The Domain Name System is an essential component of the functionality of most Internet services. It provides a distributed solution for services such as resolving host names to IP addresses and vice versa. DNS was designed around the early 1980s without any security consideration. This was mainly because at that time networks were quite small. All the hosts in the network were known beforehand and trustworthy. There was no need for authenticity.
But as the network grew and Internet was born DNS remained unchanged. This resulted in lots of threats that target DNS due to the lack of authenticity and integrity checking of data held within the DNS. In 1994, the Internet Engineering Task Force (IETF) started working to add security extensions known as Domain Name System Security Extensions (DNSSEC) to the existing DNS protocol. Unfortunately, these extensions are still far from being adopted.
A discussion on each of these topics is presented in this blog.
As per wikipedia
The Domain Name System (DNS) is a hierarchical distributed naming system for computers, services, or any resource connected to the Internet or a private network. It associates various information with domain names assigned to each of the participating entities. Most prominently, it translates domain names, which can be easily memorized by humans, to the numerical IP addresses needed for the purpose of computer services and devices worldwide.
Image Source: here
DNS is like a phone book for the Internet. One can’t remember each and every IP for the websites that he or she visits. It’s much easier to remember the domain names instead.
Threats involving DNS
- Zone File Compromise
- Zone Information Leakage/DNS Footprinting
- DNS Amplification Attack
- DNS Client flooding
- DNS Cache poisoning
- DNS Vulnerabilities in Shared Host Environments
- DNS Man in the Middle Attacks - DNS Hijacking
Zone File Compromise
The DNS server is hosted on a number of machines. The administrator can configure the DNS server including the DNS records using either command line interface or a GUI interface provided by the DNS server.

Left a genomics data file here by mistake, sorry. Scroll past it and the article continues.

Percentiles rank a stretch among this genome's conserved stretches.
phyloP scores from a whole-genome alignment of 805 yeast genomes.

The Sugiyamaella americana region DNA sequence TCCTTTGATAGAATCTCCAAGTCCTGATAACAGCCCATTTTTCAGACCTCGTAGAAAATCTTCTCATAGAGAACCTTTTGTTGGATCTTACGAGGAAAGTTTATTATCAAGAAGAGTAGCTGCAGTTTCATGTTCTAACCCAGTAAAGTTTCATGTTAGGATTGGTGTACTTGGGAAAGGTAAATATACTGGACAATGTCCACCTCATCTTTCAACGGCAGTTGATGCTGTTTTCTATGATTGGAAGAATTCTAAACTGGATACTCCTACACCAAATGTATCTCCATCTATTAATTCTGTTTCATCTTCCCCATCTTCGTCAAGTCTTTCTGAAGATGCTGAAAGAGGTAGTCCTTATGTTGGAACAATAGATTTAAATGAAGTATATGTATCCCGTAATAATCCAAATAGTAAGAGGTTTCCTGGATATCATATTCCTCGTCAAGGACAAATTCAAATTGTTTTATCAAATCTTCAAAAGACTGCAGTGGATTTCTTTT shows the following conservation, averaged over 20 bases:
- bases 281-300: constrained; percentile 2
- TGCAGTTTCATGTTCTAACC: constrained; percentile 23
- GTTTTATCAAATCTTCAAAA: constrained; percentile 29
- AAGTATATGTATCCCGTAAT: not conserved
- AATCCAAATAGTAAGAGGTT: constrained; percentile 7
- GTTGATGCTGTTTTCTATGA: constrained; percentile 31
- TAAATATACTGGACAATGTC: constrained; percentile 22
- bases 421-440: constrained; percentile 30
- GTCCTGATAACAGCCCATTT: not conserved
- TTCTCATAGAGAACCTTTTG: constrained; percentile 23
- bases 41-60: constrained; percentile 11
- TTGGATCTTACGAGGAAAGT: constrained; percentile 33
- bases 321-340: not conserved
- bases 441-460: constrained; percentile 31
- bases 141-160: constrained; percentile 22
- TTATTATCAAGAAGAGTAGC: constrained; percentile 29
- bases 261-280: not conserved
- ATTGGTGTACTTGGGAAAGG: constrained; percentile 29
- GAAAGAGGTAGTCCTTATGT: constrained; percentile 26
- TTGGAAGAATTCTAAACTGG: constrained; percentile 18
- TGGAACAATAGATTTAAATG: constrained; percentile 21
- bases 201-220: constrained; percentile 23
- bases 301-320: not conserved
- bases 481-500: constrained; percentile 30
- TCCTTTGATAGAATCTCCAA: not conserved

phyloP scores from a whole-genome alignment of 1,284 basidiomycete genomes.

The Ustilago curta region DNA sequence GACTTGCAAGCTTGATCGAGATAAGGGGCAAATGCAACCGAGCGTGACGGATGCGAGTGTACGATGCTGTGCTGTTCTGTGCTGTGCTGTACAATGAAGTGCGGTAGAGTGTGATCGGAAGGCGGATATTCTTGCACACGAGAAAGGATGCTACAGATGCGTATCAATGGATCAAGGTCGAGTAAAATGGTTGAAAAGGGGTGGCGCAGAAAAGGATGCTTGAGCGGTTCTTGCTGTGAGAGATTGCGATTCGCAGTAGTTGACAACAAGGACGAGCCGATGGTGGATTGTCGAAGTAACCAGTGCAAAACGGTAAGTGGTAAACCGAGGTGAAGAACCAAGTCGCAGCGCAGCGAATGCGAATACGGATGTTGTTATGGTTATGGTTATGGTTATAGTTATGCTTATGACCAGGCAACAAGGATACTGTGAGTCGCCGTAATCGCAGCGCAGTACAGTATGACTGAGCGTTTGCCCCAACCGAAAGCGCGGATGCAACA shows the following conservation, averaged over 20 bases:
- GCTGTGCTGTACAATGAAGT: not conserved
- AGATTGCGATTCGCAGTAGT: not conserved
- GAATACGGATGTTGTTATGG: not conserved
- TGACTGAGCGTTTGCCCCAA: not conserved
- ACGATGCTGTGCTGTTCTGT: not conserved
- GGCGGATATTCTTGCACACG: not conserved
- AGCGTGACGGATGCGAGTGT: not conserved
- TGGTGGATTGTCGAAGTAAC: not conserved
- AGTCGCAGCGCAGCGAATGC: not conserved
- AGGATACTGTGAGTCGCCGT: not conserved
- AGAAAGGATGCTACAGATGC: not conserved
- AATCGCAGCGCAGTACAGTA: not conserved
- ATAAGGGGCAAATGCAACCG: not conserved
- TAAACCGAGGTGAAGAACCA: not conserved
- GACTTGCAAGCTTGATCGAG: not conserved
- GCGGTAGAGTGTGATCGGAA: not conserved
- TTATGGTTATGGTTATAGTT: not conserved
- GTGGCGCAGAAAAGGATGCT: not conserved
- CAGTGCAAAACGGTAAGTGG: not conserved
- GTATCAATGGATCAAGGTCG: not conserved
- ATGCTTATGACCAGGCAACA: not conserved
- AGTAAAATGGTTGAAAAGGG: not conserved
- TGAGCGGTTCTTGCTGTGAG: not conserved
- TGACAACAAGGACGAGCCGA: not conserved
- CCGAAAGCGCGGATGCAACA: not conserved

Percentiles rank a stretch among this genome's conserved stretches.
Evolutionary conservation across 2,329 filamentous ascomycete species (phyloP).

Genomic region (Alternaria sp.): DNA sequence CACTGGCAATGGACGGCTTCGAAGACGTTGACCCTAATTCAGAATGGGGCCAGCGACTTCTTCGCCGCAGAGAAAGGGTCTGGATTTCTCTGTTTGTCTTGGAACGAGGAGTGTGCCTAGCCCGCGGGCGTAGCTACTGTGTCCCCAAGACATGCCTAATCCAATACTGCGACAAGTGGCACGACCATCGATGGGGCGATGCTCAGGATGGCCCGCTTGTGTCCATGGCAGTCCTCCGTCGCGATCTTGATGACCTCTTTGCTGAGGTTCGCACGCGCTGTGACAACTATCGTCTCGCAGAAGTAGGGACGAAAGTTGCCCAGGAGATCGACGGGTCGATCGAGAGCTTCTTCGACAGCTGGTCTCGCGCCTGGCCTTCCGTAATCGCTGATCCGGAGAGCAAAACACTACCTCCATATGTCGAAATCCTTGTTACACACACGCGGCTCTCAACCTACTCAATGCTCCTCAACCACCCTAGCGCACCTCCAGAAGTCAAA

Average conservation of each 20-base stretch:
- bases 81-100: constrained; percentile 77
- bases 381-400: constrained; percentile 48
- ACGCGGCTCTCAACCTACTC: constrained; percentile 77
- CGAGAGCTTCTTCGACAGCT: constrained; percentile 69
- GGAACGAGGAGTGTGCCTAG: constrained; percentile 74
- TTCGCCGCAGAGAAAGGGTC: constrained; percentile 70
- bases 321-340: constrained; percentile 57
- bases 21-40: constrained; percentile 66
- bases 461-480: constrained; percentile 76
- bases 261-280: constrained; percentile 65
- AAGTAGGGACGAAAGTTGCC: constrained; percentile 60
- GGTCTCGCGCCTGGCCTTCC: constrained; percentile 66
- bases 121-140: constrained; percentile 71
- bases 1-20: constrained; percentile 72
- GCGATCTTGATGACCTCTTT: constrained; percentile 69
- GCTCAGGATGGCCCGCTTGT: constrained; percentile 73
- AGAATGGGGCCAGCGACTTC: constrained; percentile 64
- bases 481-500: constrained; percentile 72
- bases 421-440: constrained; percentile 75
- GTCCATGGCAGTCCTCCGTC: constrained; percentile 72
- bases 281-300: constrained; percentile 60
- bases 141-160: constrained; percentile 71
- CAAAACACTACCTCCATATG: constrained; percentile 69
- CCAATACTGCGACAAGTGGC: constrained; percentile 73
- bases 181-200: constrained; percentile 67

In a Zone File Compromise attack, the attacker attacks the DNS server by gaining direct access to these machines. He/she can be in physical contact with the server or connected through an SSH/RDP connection.
Security measures: Restrict access to the DNS server, both physically and remotely.
Zone Information Leakage/DNS Footprinting
DNS Zone Transfer involves a DNS server passing a copy of part of its database(called “zone”) to another DNS server. Zone transfer is used when we need to have more than one DNS server answering queries for a particular zone. There is a Master DNS Server and some Slave DNS Servers. A Slave DNS Server asks for zone transfer from the Master DNS Server.
The attacker just pretends to be a Slave DNS Server and asks the Master DNS Server for a copy of the records. These records reveal a lot about the topology of the internal network. Steps for performing Zone Transfer(on a UNIX machine):
dig NS 'domain' +short
Displays the authoritative name servers for that domain
dig AXFR 'domain' @'nameserver'
Retrieves all the DNS records from a particular nameserver
Security measures: Restrict zone transfers to particular IP addresses or use any other kind of authentication.
DNS Amplification Attack
This type of attack is used to perform DOS attack on a victim host using genuine DNS servers. It involves sending DNS packets to a DNS server, spoofed with source IP as the victim IP. The DNS server responds back with much larger DNS responses that go to the victim host.
DNS Client Flooding